Congress in its Centenary Year?
(A) Gandhi Peace Prize
(B) Nehru Award
(C) Indira Gandhi award for National Integration
(D) Mahatma Gandhi Peace Award
14. Which one of the following awards was instituted by the KK Birla
(A) Saraswati Samman
(B) Kabir Award
(C) Kalidas Samman
(D) Jnanpith Award
15. When did Red Cross win the Nobel Peace Prize for the first time?
(A) 1917
(B) 1977
(C) 1949
(D) 1956

Answer Key
1.(B) 2.(C) 3.(B) 4.(D) 5.(C) 6.(A) 7.(D) 8.(C) 9.(B) 10.(C)
11. (A) 12. (B) 13. (C) 14. (A) 15. (A)


Budget Rollbacks and Promise
The smooth passage of the Finance Bill by Parliament was facilitated by the slew
of concessions extended by Finance Minister Pranab Mukherjee. As many as 47
amendments to the original bill were passed. The concessions aggregate Rs.1,500
crore, a large portion of this attributable to procedural changes in the method of
levying and collecting taxes. For instance, the deferment by three months of a
new procedure to collect service tax on an accrual basis instead of on actual
receipts will mean less revenue than what was envisaged in the budget.
Manufacturers of readymade garments, especially those in the small-scale
segment, have got relief by way of higher excise duty abatement. By far, the
most anticipated announcement was the rollback of the 5 per cent service tax on
certain grades of hospitals and diagnostic services in the private sector. This
budget proposal drew a good deal of flak. Had it been implemented, it would have
increased the already high health care costs. However, while the government will
now forgo around Rs.300 crore, it was not just revenue considerations that were
behind the proposal. The idea of bringing the various entities in the booming
health care segment under the tax net has been around for quite a while.
Besides, as the Finance Minister said, the move was meant to prepare the ground
for the Goods and Services Tax (GST). It is unlikely that this sector will be
exempted when the GST is finally in place. The principal idea behind the GST and
the Direct Taxes Code (DTC) — the two key reforms measures — is to have a tax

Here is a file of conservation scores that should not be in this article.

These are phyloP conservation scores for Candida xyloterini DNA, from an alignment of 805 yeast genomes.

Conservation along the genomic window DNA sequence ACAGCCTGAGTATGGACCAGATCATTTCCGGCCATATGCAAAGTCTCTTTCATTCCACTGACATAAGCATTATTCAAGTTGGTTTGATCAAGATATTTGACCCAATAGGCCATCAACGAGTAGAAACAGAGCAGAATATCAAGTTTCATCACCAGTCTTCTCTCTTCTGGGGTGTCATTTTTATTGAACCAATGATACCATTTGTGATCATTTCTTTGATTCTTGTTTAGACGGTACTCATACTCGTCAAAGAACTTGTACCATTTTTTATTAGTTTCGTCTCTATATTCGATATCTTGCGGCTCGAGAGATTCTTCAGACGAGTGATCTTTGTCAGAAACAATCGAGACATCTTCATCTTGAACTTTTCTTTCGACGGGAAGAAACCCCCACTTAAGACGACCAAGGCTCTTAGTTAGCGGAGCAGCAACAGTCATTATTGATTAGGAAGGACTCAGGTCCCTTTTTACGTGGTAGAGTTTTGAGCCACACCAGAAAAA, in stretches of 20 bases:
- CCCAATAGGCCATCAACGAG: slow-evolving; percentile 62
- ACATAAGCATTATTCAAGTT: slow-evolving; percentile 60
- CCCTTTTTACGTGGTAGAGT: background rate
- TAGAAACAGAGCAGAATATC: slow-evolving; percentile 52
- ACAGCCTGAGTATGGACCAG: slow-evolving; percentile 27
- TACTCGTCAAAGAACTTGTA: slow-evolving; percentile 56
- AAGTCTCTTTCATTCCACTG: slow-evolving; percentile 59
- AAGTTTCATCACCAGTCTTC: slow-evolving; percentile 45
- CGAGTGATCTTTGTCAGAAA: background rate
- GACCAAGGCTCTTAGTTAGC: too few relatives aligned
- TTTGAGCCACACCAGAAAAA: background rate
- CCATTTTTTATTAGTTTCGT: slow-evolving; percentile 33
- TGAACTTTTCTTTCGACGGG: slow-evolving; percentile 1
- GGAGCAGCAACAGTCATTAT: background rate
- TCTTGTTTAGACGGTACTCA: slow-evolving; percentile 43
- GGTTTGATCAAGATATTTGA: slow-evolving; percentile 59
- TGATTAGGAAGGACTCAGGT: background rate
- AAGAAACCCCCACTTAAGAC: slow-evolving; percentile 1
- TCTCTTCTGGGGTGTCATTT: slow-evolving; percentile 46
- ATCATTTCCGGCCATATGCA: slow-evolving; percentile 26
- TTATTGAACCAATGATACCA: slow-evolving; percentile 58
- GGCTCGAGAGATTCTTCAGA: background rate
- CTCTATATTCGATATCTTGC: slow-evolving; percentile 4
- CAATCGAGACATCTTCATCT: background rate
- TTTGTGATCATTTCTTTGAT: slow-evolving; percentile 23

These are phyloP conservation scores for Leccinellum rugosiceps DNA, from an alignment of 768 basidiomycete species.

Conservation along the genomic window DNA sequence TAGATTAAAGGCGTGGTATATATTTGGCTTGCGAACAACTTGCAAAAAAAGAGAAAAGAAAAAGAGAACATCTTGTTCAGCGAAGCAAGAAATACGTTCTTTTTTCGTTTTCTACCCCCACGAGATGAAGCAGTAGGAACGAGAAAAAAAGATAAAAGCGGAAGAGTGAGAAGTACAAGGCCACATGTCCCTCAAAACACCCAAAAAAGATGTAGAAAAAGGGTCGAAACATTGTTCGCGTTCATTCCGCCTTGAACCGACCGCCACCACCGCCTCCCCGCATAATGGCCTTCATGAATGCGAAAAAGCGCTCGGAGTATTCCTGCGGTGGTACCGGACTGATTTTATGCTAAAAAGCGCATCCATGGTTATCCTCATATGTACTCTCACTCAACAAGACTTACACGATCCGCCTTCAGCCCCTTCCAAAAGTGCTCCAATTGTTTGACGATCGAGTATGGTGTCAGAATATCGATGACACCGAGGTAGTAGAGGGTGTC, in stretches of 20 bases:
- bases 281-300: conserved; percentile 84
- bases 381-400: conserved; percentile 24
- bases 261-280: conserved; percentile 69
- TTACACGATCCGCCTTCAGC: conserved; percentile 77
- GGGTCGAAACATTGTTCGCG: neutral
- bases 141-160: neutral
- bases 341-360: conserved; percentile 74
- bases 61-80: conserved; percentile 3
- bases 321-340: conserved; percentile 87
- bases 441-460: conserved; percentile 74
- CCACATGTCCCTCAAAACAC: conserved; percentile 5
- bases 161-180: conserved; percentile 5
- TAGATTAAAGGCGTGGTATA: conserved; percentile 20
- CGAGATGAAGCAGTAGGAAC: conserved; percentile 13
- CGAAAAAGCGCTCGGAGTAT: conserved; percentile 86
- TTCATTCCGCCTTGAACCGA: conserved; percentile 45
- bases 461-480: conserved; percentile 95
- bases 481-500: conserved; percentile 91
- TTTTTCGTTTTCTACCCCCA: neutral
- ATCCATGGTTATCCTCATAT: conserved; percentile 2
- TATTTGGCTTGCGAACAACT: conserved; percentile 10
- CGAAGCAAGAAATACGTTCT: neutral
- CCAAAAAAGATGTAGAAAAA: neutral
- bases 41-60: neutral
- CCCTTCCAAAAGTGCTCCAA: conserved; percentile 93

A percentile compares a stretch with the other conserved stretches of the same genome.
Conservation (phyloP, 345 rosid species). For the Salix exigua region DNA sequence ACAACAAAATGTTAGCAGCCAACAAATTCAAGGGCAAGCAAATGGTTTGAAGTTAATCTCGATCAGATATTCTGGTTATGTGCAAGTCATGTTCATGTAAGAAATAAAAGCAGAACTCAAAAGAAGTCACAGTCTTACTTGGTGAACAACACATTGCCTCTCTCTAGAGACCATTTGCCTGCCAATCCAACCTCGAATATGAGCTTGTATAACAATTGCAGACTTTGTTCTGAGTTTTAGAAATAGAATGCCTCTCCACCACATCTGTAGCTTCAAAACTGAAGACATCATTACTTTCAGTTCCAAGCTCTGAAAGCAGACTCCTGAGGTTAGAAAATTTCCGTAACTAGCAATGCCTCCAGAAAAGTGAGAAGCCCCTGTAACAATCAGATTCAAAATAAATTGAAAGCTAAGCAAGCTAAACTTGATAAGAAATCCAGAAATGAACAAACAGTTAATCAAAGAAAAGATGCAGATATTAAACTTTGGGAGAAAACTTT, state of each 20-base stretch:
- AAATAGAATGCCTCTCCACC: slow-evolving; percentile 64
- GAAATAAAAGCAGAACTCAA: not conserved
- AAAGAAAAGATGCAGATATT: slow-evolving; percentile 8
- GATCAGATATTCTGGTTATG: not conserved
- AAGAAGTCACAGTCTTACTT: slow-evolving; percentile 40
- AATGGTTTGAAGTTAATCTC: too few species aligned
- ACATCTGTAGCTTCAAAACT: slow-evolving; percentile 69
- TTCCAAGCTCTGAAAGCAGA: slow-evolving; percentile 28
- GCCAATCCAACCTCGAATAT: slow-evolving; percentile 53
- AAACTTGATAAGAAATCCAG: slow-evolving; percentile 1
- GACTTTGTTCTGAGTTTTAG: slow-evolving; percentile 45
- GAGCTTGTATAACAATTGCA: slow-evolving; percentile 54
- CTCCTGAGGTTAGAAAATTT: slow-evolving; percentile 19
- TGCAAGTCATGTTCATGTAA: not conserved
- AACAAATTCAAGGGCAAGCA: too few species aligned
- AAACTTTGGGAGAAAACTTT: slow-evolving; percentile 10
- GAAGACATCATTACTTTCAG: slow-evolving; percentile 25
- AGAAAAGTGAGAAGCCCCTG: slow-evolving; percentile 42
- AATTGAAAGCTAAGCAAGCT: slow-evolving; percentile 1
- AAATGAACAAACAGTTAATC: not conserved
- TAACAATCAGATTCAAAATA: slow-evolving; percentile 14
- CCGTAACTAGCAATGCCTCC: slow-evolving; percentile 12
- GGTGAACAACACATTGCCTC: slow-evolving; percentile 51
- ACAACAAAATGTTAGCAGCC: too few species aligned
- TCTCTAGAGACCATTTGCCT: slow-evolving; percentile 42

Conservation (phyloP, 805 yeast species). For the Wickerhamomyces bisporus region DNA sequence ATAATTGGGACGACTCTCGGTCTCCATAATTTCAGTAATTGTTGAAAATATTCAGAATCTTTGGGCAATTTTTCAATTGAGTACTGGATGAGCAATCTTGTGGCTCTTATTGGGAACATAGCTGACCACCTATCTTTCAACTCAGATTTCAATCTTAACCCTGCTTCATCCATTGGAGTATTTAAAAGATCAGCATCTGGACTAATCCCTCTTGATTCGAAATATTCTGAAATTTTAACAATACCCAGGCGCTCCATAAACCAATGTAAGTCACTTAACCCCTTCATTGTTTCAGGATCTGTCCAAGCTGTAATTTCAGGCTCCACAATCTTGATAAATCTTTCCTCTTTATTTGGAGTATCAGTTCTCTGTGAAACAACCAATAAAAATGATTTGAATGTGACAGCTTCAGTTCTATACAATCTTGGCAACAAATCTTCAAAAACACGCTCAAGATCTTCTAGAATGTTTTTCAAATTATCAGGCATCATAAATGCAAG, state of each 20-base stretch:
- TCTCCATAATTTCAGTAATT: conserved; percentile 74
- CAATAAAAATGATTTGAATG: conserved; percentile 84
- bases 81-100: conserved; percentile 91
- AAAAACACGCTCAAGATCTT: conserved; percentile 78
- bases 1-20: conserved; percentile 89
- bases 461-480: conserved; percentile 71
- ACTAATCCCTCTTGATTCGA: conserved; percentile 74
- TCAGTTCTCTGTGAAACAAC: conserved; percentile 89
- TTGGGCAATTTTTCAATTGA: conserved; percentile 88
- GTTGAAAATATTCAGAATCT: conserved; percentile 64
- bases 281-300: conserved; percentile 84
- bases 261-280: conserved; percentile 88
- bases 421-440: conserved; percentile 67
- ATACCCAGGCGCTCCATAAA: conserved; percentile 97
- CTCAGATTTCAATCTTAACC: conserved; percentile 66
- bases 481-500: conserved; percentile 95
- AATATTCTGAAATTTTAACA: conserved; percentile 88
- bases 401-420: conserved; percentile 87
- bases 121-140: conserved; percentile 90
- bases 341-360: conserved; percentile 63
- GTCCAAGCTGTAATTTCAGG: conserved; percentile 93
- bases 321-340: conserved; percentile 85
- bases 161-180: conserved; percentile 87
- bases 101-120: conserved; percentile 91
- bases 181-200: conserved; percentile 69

structure with moderate taxes, minimum exemptions, and wide coverage.
Mr. Mukherjee has kept the promise which he made in the budget speech by
introducing a Constitution Amendment Bill to pave the way for the GST.
Essentially, the Bill seeks to give powers to the States to tax services and to the
Centre to levy duties beyond the factory gate. The Bill incorporates features that
seek to resolve the sharp differences between the Centre and the States over the
implementation of the far-going structural change. A GST Council, headed by the
Union Finance Minister and a GST Dispute Settlement Authority are proposed. In
bringing the Bill before Parliament, Mr. Mukherjee may have kept his word. But it
will be over-optimistic to expect the GST to become a reality on April 1, 2012.
The legislation, which will now go to a standing committee, requires two-thirds
support in both houses of Parliament and to be ratified by at least half the
number of State legislatures.


G K Quiz on Current Affairs
1. Who was recently re-elected the President of the People's Republic of
(A) Hu Jintao
(B) Jiang Zemin
(C) Ma Ying-jeou
2. Who recently won the 'Person of the Year' award by the India Abroad
newspaper in New York?
(A) Indra Nooyi
(B) Mira Nair
(C) Deepa Mehta
3. Mr David A Paterson was in news recently for what reason?
(A) For being the first legally blind person to become the governor of a US
(B) For winning the Booker Prize
(C) For conquering Mt Everest
4. Who recently became the first ever woman to become the Speaker of
Pakistan's parliament?
(A) Fahmida Mirza
(B) Fahtima Bhutoo
(C) Razia Mirza
5. Who won the Femina Miss India Universe title in 2008?
(A) Parvathy Omanakuttan
(B) Simran Kaur Mundi
(C) Harshita Saxena
6. Who won the WTA Tour Player of the Year 2007 award?
(A) Maria Sharapova
(B) Justin Henin
(C) Venus Williams

7. Which Indian cricketer recently became the third cricketer in history to
score two triple Test centuries?
(A) Sachin Tendulkar
(B) Virender Sehwag
(C) Rahul Dravid
8. Who/what won the Indira Gandhi Prize for Peace, disarmament and
Development for 2007?
(A) Aung Saan Suki
(B) Bill and Melinda Gates Foundation
(C) Medha Patkar
9. The Anglo-Dutch steel company Corus was recently taken over by
(A) ArcelorMittal
(B) Jindal Steel
(C) Tata Steel
10. Who is the President of India?
(A) APJ Abdul Kalam
(B) Somnath Chatterjee
(C) Pratibha Patil
11. Which is the first Indian bank to get approval to start normal banking
operation in China?
(A) Indian Bank
(B) State Bank of India
(C) Corporation Bank
12. Which Indian company manufactures automobiles for Mitsubishi?
(A) Tata Motors
(B) Bajaj Tempo
(C) Hindustan Motors
13. Which one of the following is the world's busiest port today?
(A) Port of Rotterdam
(B) Port of Shanghai
(C) Port of Singapore
14. For international payments, the Indian currency is linked to
(A) British sterling
(B) American Dollar
(C) International oil price
15. Which of the following countries is the top source of FDI inflows to India at
(A) Mauritius
(C) UK

Answer Key
1.(A) 2.(B) 3.(A) 4.(A) 5.(B) 6.(B) 7.(B) 8.(B) 9.(C) 10.(C)
11.(B) 12.(C) 13.(C) 14.(B) 15.(A)


A possible breach at Japan's troubled nuclear plant has escalated the crisis anew,
two full weeks after an earthquake and tsunami first compromised the facility.
The development suggested that radioactive contamination may be worse than
first thought, with tainted groundwater the most likely consequence.